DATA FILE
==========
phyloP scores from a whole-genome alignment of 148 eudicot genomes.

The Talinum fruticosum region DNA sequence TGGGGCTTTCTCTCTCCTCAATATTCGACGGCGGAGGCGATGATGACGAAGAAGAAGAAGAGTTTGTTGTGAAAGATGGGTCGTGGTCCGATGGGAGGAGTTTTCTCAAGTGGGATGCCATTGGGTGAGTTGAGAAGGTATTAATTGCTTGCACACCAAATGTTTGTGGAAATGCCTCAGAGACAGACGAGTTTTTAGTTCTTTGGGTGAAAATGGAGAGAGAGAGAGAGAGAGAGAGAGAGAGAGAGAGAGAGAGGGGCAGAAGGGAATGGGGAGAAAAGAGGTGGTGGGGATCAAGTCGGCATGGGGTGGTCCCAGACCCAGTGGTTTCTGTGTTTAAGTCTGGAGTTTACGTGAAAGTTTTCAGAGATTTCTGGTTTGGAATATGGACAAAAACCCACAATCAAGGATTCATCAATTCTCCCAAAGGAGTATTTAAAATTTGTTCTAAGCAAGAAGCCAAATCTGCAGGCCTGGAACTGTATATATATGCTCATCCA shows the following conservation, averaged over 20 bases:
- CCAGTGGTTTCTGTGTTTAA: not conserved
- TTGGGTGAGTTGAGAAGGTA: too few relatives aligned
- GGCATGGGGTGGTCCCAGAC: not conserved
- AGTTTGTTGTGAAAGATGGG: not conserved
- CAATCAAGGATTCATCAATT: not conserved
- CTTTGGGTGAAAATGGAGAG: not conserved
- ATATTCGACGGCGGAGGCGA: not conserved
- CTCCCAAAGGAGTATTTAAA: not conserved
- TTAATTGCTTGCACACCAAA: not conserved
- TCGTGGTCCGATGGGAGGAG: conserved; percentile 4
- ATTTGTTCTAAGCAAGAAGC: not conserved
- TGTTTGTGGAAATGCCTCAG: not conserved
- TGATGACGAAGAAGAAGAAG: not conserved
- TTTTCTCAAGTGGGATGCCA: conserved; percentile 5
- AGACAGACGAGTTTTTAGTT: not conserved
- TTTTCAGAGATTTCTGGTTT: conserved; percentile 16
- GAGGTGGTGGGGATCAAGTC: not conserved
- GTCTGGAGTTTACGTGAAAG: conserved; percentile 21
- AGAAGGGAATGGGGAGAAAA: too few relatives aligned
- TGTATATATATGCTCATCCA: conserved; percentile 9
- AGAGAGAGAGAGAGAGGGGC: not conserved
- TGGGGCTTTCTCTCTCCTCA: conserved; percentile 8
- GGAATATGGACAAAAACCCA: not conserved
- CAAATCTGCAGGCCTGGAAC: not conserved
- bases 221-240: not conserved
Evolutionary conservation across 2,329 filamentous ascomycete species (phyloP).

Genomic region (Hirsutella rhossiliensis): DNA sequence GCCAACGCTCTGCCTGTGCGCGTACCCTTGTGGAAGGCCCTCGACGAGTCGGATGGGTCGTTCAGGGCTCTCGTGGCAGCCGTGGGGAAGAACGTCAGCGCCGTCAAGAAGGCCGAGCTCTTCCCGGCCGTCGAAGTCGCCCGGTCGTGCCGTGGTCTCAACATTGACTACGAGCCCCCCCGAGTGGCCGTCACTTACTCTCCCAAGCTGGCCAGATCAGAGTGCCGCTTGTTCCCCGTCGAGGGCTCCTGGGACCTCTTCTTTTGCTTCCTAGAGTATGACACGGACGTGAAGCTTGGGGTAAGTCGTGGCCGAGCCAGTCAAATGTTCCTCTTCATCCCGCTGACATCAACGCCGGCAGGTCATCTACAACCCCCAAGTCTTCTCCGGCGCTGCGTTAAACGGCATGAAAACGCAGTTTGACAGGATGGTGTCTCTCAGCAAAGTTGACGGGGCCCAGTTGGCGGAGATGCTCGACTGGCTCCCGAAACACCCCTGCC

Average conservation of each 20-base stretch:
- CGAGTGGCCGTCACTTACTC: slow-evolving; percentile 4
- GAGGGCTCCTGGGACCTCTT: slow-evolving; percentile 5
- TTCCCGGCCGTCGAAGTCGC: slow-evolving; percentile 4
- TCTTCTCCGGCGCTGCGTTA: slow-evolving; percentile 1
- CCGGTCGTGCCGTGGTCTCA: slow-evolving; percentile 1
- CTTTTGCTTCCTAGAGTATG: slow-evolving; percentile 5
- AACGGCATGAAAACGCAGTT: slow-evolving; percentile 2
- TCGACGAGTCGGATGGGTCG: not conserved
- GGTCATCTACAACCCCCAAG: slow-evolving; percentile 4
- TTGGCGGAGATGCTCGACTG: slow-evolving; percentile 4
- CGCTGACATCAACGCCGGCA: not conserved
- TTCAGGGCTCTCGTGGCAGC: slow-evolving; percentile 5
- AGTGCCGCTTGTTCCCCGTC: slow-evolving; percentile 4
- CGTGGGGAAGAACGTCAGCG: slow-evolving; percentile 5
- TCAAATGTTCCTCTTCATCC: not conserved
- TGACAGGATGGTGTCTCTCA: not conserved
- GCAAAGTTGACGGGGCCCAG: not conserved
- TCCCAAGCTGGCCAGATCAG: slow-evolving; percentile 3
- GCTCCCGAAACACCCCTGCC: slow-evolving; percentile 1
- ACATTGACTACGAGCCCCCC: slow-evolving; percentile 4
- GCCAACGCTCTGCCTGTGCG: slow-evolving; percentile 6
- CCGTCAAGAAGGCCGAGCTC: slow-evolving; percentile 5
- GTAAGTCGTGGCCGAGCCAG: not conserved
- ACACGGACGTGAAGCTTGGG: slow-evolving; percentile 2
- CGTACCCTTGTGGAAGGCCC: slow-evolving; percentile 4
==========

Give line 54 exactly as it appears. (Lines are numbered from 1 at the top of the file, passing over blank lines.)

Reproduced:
- ACACGGACGTGAAGCTTGGG: slow-evolving; percentile 2